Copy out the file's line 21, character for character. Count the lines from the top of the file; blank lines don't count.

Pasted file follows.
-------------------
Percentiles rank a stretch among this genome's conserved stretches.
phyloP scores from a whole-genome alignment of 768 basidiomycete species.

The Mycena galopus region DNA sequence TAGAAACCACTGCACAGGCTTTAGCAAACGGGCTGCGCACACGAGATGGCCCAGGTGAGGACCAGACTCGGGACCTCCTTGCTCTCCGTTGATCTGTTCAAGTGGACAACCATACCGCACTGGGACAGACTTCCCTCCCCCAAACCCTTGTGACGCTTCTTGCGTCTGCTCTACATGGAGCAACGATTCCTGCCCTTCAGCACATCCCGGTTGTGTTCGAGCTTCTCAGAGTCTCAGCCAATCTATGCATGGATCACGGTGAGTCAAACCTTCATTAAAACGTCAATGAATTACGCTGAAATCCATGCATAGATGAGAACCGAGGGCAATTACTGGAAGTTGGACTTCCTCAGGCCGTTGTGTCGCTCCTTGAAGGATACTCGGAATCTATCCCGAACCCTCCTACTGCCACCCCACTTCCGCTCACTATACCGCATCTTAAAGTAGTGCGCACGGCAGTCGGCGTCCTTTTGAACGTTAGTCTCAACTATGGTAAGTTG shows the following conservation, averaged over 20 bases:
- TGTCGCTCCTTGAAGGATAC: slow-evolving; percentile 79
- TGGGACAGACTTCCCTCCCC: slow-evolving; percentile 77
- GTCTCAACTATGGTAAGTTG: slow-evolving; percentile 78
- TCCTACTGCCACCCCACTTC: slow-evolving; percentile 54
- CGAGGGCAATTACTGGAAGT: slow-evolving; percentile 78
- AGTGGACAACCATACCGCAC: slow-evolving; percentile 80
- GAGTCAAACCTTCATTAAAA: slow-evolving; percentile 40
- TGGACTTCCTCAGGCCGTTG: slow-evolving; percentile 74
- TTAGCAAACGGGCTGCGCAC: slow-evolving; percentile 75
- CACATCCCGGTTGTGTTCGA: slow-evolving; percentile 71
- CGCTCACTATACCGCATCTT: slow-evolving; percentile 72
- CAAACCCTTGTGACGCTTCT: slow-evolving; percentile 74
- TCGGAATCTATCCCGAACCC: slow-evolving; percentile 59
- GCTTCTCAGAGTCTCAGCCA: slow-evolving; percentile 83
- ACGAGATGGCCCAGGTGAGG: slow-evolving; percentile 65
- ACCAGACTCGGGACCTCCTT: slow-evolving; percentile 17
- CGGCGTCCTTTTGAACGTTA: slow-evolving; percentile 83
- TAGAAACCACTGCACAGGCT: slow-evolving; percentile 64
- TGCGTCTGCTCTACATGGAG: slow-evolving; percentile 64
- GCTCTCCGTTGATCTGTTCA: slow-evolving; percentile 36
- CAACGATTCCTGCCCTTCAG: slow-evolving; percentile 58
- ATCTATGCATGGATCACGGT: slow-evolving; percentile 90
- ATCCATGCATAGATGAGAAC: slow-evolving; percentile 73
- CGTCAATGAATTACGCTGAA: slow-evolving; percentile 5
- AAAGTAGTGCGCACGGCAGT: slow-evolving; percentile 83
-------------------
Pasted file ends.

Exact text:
- TAGAAACCACTGCACAGGCT: slow-evolving; percentile 64